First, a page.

Automated Diabetes Case Identification Using Electronic Health Record Data at a Tertiary Care Facility. Academic Article uri icon



  • Objective: To develop and validate a phenotyping algorithm for the identification of patients with type 1 and type 2 diabetes mellitus (DM) preoperatively using routinely available clinical data from electronic health records. Patients and Methods: We used first-order logic rules (if-then-else rules) to imply the presence or absence of DM types 1 and 2. The "if" clause of each rule is a conjunction of logical and, or predicates that provides evidence toward or against the presence of DM. The rule includes International Classification of Diseases, Ninth Revision, Clinical Modification diagnostic codes, outpatient prescription information, laboratory values, and positive annotation of DM in patients' clinical notes. This study was conducted from March 2, 2015, through February 10, 2016. The performance of our rule-based approach and similar approaches proposed by other institutions was evaluated with a reference standard created by an expert reviewer and implemented for routine clinical care at an academic medical center. Results: A total of 4208 surgical patients (mean age, 52 years; males, 48%) were analyzed to develop the phenotyping algorithm. Expert review identified 685 patients (16.28% of the full cohort) as having DM. Our proposed method identified 684 patients (16.25%) as having DM. The algorithm performed well-99.70% sensitivity, 99.97% specificity-and compared favorably with previous approaches. Conclusion: Among patients undergoing surgery, determination of DM can be made with high accuracy using simple, computationally efficient rules. Knowledge of patients' DM status before surgery may alter physicians' care plan and reduce postsurgical complications. Nevertheless, future efforts are necessary to determine the effect of first-order logic rules on clinical processes and patient outcomes.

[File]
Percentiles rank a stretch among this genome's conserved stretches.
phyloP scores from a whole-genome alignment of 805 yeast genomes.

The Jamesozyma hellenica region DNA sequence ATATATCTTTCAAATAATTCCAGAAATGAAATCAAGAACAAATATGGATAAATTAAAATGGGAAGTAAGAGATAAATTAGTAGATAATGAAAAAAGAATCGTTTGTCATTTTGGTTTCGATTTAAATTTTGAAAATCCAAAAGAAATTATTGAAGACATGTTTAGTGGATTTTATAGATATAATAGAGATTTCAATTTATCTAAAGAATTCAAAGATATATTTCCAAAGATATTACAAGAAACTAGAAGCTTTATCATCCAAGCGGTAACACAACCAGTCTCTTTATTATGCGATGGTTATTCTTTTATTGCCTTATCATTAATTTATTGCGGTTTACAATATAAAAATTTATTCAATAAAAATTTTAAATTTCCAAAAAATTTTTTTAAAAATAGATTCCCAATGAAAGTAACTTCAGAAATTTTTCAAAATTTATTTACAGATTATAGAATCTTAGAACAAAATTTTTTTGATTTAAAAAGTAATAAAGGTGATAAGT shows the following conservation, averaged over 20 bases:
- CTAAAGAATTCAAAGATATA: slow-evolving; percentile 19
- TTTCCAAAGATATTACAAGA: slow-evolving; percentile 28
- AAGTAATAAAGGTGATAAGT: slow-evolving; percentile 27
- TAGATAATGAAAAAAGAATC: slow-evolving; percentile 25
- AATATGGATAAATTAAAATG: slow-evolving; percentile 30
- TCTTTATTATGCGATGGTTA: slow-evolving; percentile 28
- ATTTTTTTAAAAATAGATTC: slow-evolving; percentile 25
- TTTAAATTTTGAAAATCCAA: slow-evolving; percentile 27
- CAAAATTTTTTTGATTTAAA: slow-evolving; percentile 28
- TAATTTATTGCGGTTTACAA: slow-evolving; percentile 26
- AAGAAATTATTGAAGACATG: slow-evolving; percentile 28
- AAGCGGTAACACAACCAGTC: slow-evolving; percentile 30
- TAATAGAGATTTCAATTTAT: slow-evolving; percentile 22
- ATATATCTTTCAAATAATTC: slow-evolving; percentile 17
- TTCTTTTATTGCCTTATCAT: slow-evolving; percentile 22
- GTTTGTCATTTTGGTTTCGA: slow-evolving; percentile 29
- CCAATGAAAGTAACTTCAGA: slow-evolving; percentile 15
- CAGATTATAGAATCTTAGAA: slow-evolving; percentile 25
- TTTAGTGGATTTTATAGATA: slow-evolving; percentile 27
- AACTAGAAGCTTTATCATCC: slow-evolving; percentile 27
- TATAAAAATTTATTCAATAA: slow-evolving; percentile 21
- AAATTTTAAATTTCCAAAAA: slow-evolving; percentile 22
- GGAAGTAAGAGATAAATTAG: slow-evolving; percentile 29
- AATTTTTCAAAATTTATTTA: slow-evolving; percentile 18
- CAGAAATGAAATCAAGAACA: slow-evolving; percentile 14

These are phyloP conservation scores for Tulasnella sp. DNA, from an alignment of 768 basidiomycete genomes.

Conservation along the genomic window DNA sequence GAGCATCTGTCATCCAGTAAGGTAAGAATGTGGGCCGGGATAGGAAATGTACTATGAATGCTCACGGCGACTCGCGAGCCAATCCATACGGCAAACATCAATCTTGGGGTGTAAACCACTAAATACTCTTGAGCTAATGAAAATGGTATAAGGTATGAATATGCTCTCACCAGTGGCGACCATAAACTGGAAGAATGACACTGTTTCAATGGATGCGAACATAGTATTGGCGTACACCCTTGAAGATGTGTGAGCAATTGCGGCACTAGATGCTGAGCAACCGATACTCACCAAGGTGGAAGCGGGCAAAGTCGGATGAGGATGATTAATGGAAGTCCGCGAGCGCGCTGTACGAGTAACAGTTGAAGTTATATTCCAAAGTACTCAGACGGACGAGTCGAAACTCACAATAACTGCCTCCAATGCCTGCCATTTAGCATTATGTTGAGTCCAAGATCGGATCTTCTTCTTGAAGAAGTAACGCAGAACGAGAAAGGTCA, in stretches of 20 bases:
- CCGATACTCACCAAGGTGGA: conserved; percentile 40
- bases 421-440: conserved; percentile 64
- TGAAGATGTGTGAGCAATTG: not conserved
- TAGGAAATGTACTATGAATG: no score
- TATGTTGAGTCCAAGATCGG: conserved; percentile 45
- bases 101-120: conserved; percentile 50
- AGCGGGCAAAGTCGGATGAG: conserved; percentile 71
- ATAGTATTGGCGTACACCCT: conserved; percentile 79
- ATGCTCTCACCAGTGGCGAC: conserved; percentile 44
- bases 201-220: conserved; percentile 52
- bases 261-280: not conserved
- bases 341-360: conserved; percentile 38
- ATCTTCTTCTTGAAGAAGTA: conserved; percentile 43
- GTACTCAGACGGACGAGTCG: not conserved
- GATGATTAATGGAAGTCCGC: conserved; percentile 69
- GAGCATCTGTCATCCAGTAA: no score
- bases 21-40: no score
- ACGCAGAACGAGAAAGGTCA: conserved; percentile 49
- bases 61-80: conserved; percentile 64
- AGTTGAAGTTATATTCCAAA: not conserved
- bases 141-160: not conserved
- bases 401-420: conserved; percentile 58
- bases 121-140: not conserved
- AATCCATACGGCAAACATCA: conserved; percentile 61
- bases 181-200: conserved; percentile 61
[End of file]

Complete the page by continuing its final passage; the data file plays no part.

publication date

  • April 28, 2017


PubMed Central ID

  • PMC6135013

Digital Object Identifier (DOI)

  • 10.1016/j.mayocpiqo.2017.04.005

PubMed ID

  • 30225406

Additional Document Info


  • 1


  • 1